Nicholas Werth

      Excerpt from “The Black Book of Communism” / 2000   






Although large-scale military operations between the Whites and Reds lasted little more than a year, from the end of 1918 to the beginning of 1920, the greater part of what is normally termed the civil war was actually a dirty war, an attempt by all the different authorities, Red and White, civil and military, to stamp out all real or potential opponents in the zones that often changed hands several times. In regions held by the Bolsheviks it was the "class struggle" against the "aristocrats," the bourgeoisie, and socially undesirable elements, the hunt for all non-Bolshevik militants from opposing parties, and the putting down of workers' strikes, of mutinies in the less secure elements of the Red Army, and of peasant revolts. In the zones held by the Whites, it was open season on anyone suspected of having possible "Judeo-Bolshevik" sympathies.

The Bolsheviks certainly did not have a monopoly on terror. There was also a White Terror, whose worst moment was the terrible wave of pogroms carried out in Ukraine in the summer and autumn of 1919 by Simon Petlyura's detachments, which accounted for more than 150,000 victims. But as most historians of the Red Terror and White Terror have already pointed out, the two types of terror were not on the same plane. The Bolshevik policy of terror was more systematic, better organized, and targeted at whole social classes. Moreover, it had been thought out and put into practice before the outbreak of the civil war. The White Terror was never systematized in such a fashion. It was almost invariably the work of detachments that were out of control, taking measures not officially authorized by the military com­mand that was attempting, without much success, to act as a government. If one discounts the pogroms, which Denikin himself condemned, the White Terror most often was a series of reprisals by the police acting as a sort of military counterespionage force. The Cheka and the Troops for the Internal Defense of the Republic were a structured and powerful instrument of repres­sion of a completely different order, which had support at the highest level from the Bolshevik regime.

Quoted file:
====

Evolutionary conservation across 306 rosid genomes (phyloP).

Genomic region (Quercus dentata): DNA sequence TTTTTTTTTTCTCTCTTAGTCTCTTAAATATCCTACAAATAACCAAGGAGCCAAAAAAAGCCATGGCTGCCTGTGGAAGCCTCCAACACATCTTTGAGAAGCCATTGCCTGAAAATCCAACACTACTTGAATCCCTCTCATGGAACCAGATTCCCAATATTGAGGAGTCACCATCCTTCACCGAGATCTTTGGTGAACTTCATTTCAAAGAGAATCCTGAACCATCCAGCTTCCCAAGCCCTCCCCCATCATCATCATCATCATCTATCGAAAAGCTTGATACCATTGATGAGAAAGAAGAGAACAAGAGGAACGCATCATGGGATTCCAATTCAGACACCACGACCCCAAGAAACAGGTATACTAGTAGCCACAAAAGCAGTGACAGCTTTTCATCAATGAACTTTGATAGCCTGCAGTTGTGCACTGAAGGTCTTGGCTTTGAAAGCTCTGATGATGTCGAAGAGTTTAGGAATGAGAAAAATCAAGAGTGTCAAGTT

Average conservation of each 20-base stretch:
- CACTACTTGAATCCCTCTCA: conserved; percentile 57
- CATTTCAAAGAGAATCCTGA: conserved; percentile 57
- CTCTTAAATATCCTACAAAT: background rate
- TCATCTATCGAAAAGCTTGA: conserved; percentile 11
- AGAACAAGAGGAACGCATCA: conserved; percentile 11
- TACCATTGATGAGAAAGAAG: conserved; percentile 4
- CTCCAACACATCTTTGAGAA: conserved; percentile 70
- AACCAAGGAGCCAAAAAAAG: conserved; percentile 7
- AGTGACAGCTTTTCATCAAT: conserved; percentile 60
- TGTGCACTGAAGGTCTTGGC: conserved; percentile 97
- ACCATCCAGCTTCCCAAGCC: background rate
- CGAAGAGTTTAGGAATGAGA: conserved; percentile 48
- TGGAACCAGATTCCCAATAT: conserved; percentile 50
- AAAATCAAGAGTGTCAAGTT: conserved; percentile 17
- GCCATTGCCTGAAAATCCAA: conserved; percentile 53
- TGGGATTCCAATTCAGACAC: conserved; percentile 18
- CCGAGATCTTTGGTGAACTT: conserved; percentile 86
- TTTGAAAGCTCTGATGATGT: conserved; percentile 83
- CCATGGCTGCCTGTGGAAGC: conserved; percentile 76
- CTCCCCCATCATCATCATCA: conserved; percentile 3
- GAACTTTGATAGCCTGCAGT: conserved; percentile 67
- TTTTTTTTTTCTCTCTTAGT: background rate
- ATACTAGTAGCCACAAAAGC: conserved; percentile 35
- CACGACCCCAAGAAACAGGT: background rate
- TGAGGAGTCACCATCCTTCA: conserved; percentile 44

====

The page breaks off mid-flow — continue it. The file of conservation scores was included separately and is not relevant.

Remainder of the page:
Red Terror as seen by  Russian artist



As in all civil wars, it is extremely difficult to derive a complete picture of all the forms of terror employed by the two warring parties. The Bolshevik Terror, with its clear methodology, its specificity, and its carefully chosen aims, easily predated the civil war, which developed into a full-scale conflict only at the end of the summer of 1918. The following list indicates in chronological order the evolution of different types of terror and its different targets from the early months of the regime:


  • Non-Bolshevik political militants, from anarchists to monarchists. Workers fighting for the most basic rights, including bread, work, and a minimum of liberty and dignity.
  • Peasants—often deserters implicated in any of the innumerable peas­ant revolts or Red Army mutinies.
  • Cossacks, who were deported en masse as a social and ethnic group sup­posedly hostile to the Soviet regime. "De-Cossackization" prefigured the massive deportations of the 1930s called "dekulakization" (another example of the deportation of ethnic groups) and underlines the funda­mental continuity between the Leninist and Stalinist policies of political repression.
  • "Socially undesirable elements" and other "enemies of the people," "suspects," and "hostages" liquidated "as a preventive measure," par­ticularly when the Bolsheviks were enforcing the evacuation of villages or when then took back territory or towns that had been in the hands of the Whites.

The best-known repressions are those that concerned political militants from the various parties opposed to the Bolsheviks. Numerous statements were made by the main leaders of the opposition parties, who were often imprisoned and exiled, but whose lives were generally spared, unlike militant workers and peasants, who were shot without trial or massacred during punitive Cheka operations.



One of the first acts of terror was the attack launched on 11 April 1918 against the Moscow anarchists, dozens of whom were immediately executed. The struggle against the anarchists intensified over the following years, al­though a certain number did transfer their allegiance to the Bolshevik Party, even becoming high-ranking Cheka officials, such as Aleksandr Goldberg, Mikhail Brener, and Timofei Samsonov. The dilemma faced bN, most anarchists in their opposition to both the new Bolshevik dictatorship and the return of the old regime is well illustrated by the U-turns of the great peasant anarchist leader Nestor Makhno, who for a while allied himself with the Red Army in the struggle against the Whites, then turned against the Bolsheviks after the White threat had been eliminated. Thousands of anonymous militant anar­chists were executed as bandits as part of the repression against the peasant army of Makhno and his partisans. It would appear that these peasants consti­tuted the immense majority of anarchist victims, at least according to the figures presented by the Russian anarchists in exile in Berlin in 1922. These incomplete figures note 138 militant anarchists executed in the years 1919­1921, 281 sent into exile, and 608 still in prison as of 1 January 1922.


The left Socialist Revolutionaries, who were allies of the Bolsheviks until the summer of' 1918, were treated with relative leniency until February 1919. As late as December 1918 their most famous leader, Maria Spiridonova, pre­sided over a party congress that was tolerated by the Bolsheviks.